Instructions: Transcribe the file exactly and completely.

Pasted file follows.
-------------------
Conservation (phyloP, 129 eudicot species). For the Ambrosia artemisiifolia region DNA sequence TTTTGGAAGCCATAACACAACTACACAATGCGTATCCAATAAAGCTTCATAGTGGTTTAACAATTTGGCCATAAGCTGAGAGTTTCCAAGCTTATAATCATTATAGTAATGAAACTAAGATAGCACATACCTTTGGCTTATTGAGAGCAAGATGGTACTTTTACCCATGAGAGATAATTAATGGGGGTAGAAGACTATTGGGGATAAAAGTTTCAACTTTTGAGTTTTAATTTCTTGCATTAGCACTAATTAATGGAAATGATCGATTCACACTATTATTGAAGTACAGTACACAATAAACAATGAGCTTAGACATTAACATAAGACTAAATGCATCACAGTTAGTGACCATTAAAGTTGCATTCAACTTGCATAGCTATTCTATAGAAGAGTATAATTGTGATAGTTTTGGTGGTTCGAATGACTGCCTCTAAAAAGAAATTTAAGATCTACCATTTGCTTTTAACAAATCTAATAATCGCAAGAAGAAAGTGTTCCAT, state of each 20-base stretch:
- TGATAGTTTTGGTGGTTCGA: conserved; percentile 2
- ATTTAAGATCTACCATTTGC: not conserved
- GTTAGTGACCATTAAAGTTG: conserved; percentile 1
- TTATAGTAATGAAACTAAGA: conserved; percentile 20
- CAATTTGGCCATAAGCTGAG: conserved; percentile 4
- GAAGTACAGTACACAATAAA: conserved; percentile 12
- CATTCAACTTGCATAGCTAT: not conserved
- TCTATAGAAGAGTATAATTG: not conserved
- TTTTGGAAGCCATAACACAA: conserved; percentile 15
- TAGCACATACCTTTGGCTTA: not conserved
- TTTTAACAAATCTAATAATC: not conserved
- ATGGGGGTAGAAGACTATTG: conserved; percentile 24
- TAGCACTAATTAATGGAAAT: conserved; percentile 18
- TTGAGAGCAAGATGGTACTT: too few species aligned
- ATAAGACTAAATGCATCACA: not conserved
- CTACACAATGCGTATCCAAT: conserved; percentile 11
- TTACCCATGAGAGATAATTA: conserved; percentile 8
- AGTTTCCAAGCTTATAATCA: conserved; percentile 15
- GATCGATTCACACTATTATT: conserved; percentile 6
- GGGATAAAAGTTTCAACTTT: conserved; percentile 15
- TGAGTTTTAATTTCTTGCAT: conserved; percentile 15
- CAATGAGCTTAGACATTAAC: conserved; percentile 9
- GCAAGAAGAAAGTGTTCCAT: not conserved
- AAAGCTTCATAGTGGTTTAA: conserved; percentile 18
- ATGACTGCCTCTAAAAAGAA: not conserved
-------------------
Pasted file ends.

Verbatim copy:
Conservation (phyloP, 129 eudicot species). For the Ambrosia artemisiifolia region DNA sequence TTTTGGAAGCCATAACACAACTACACAATGCGTATCCAATAAAGCTTCATAGTGGTTTAACAATTTGGCCATAAGCTGAGAGTTTCCAAGCTTATAATCATTATAGTAATGAAACTAAGATAGCACATACCTTTGGCTTATTGAGAGCAAGATGGTACTTTTACCCATGAGAGATAATTAATGGGGGTAGAAGACTATTGGGGATAAAAGTTTCAACTTTTGAGTTTTAATTTCTTGCATTAGCACTAATTAATGGAAATGATCGATTCACACTATTATTGAAGTACAGTACACAATAAACAATGAGCTTAGACATTAACATAAGACTAAATGCATCACAGTTAGTGACCATTAAAGTTGCATTCAACTTGCATAGCTATTCTATAGAAGAGTATAATTGTGATAGTTTTGGTGGTTCGAATGACTGCCTCTAAAAAGAAATTTAAGATCTACCATTTGCTTTTAACAAATCTAATAATCGCAAGAAGAAAGTGTTCCAT, state of each 20-base stretch:
- TGATAGTTTTGGTGGTTCGA: conserved; percentile 2
- ATTTAAGATCTACCATTTGC: not conserved
- GTTAGTGACCATTAAAGTTG: conserved; percentile 1
- TTATAGTAATGAAACTAAGA: conserved; percentile 20
- CAATTTGGCCATAAGCTGAG: conserved; percentile 4
- GAAGTACAGTACACAATAAA: conserved; percentile 12
- CATTCAACTTGCATAGCTAT: not conserved
- TCTATAGAAGAGTATAATTG: not conserved
- TTTTGGAAGCCATAACACAA: conserved; percentile 15
- TAGCACATACCTTTGGCTTA: not conserved
- TTTTAACAAATCTAATAATC: not conserved
- ATGGGGGTAGAAGACTATTG: conserved; percentile 24
- TAGCACTAATTAATGGAAAT: conserved; percentile 18
- TTGAGAGCAAGATGGTACTT: too few species aligned
- ATAAGACTAAATGCATCACA: not conserved
- CTACACAATGCGTATCCAAT: conserved; percentile 11
- TTACCCATGAGAGATAATTA: conserved; percentile 8
- AGTTTCCAAGCTTATAATCA: conserved; percentile 15
- GATCGATTCACACTATTATT: conserved; percentile 6
- GGGATAAAAGTTTCAACTTT: conserved; percentile 15
- TGAGTTTTAATTTCTTGCAT: conserved; percentile 15
- CAATGAGCTTAGACATTAAC: conserved; percentile 9
- GCAAGAAGAAAGTGTTCCAT: not conserved
- AAAGCTTCATAGTGGTTTAA: conserved; percentile 18
- ATGACTGCCTCTAAAAAGAA: not conserved